The BP oil-spill disaster in the Gulf of Mexico is a devastating reminder of the perils of relying on offshore drilling, and on fossil fuels in general.
Our entire nation’s thoughts are with the families of the 11 oil rig workers who lost their lives, and the many thousands of other workers whose livelihoods have been disrupted. Further, all of us remain deeply concerned about the incalculable environmental damage that has been caused that threatens the well-being of hundreds of species of fish and wildlife, millions of acres of critical wetlands, and an important source of food for America and the world.
While official estimates are that 5,000 barrels of oil per day are continuously leaking into the gulf, some experts have put that figure much higher. What that means is that this BP oil rig disaster could eclipse the Exxon-Valdez oil spill within weeks or even days as the largest oil spill in our nation’s history. While we must, of course, hold BP accountable for this horrendous spill, and make certain that taxpayers will not pay a dime for the cleanup costs and damages associated with this disaster, this tragedy must teach us an important lesson. What we must learn is that with any risky technology, whether it is offshore oil drilling or nuclear power, it is not good enough to be 99 percent safe. Just one event can have calamitous and irreversible impact.
This crisis in the gulf comes at a time when our country has been considering opening new areas to offshore oil drilling. If there is a silver lining, it is that Congress must put an end to that policy. No more new offshore drilling. Not now! Not ever!
Offshore drilling simply does not achieve the goals that its advocates claim, and it is just not worth the risk. If we are serious about wanting to break our dependence on foreign oil and move to energy independence; if we want to lower the cost of energy; if we want to combat climate change and cut greenhouse gas emissions; if we want to create millions of new jobs – then more offshore drilling is not the way to go.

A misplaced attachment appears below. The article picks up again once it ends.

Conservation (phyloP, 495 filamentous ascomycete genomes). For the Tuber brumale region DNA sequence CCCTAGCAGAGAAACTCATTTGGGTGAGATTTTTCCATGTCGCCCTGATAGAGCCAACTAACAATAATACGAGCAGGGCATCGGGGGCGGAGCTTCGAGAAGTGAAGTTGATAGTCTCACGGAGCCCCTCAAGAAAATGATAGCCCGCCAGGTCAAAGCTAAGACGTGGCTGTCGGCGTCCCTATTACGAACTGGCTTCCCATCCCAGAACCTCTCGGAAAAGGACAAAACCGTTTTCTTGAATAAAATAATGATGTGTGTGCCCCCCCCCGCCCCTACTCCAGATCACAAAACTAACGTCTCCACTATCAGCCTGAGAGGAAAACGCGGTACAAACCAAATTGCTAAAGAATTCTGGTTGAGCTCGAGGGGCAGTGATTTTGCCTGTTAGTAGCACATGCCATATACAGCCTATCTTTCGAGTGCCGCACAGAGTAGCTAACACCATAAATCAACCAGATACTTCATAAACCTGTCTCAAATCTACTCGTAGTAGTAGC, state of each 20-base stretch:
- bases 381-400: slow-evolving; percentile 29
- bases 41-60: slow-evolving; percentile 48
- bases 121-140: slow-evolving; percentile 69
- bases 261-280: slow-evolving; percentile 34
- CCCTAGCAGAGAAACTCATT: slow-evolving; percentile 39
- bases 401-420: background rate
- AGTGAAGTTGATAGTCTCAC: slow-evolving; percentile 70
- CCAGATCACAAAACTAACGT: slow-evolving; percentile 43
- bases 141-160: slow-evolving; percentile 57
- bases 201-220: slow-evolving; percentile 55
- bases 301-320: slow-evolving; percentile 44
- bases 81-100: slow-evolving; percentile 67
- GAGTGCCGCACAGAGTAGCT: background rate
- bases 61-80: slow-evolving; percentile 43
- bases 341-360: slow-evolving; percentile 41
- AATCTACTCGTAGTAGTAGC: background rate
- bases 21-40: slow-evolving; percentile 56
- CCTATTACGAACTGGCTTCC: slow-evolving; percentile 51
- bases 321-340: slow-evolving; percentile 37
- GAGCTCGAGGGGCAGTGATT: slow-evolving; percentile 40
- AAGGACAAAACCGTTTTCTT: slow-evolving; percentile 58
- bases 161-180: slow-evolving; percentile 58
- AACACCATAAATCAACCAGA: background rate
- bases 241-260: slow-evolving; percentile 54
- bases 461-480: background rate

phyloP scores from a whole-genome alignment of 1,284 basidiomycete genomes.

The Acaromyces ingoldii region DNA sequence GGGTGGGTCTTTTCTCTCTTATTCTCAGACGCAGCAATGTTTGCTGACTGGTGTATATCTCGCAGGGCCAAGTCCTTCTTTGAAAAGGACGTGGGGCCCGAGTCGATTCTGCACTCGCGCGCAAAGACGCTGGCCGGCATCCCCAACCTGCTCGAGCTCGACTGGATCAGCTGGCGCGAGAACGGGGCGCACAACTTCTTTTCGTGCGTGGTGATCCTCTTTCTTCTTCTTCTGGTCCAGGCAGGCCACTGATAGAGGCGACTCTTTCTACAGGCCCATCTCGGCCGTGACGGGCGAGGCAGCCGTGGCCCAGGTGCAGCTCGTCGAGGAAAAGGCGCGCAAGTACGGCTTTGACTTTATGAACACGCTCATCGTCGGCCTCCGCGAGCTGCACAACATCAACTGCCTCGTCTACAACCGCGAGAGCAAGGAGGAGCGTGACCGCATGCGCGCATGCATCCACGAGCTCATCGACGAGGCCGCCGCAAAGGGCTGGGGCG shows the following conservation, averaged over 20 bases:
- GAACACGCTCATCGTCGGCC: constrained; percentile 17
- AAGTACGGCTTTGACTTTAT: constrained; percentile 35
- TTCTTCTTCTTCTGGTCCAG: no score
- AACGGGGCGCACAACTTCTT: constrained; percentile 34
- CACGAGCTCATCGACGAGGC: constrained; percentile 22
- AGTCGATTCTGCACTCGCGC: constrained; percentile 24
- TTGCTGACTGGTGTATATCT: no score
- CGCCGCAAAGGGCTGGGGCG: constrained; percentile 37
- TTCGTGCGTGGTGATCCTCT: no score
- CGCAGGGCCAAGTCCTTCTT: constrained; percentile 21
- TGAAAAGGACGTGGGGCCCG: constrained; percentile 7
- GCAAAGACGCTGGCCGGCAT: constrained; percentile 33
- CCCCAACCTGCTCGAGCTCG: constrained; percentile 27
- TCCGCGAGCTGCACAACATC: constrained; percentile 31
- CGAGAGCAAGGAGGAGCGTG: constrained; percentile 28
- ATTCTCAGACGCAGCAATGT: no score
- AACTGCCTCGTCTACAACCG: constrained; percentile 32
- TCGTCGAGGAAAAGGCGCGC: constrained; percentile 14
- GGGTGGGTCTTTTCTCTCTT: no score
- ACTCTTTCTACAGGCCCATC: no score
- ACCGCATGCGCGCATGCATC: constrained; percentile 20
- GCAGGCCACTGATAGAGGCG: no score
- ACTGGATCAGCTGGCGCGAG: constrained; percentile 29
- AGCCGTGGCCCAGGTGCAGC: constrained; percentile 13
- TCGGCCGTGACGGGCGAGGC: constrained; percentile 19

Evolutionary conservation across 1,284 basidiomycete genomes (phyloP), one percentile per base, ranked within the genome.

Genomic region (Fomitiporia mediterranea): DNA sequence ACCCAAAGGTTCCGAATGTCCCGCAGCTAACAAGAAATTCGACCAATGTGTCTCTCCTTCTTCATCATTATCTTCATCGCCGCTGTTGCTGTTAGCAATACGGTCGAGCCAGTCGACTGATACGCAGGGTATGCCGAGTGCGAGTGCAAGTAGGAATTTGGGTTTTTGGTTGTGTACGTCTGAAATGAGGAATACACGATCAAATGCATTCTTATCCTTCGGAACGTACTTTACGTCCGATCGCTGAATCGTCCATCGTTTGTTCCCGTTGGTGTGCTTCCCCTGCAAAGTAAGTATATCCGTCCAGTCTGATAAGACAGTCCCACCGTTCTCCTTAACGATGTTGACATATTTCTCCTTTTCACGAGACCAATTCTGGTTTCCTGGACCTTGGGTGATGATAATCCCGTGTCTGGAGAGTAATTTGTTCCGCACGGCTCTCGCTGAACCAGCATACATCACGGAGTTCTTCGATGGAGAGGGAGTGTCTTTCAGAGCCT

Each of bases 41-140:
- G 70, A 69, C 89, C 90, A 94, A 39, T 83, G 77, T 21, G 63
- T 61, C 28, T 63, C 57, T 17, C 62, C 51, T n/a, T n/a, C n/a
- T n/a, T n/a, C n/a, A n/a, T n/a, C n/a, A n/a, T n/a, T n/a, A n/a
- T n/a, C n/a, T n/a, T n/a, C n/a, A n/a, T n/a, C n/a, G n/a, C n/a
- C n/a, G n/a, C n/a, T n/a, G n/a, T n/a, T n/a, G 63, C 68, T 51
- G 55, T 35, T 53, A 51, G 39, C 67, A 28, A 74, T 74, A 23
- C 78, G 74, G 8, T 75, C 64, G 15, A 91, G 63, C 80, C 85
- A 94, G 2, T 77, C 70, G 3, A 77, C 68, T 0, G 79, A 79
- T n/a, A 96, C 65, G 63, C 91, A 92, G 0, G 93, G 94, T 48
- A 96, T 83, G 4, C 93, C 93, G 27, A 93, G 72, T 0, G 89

The simple truth is that we cannot drill our way to energy independence or lower gas prices. The United States uses roughly 25 percent of the world’s oil, 7.5 billion barrels per year, but we have only 2 to 3 percent of the world’s proven oil reserves. Offshore drilling today provides roughly 10 percent of the oil we use in the United States. While we are all familiar with such political rhetoric, supported by the enormously profitable oil industry, as “drill here, drill now, pay less,” it’s just not accurate. The non-partisan Energy Information Administration has stated that opening new areas for offshore drilling would not save consumers a single penny per gallon until 2020, and would only save about 3 cents per gallon in 2030.
The alternative to continuing to risk catastrophe from offshore drilling is a bold and aggressive move to energy efficiency and sustainable energy. Instead of saving a few pennies on the gallon by 2030 through more drilling, we can save far more with stronger fuel economy standards. Just by raising our fuel efficiency standards to 35.5 miles per gallon for cars and trucks, as President Obama is doing, we will save consumers a dollar per gallon of gas in 2030, and save so much oil that we will no longer need to import any from Saudi Arabia. We know we can do this because new cars sold in China today average more than 36 miles per gallon, and General Motors already sells nearly as many cars in China as in the United States.
If, as a nation, we are prepared to take bold action in energy efficiency, public transportation, advanced vehicle technologies, solar, wind, biomass, and geothermal, we can transform our energy system, clean up our environment, and create millions of new jobs in the process. This direction, and not more offshore drilling, is where we have got to go.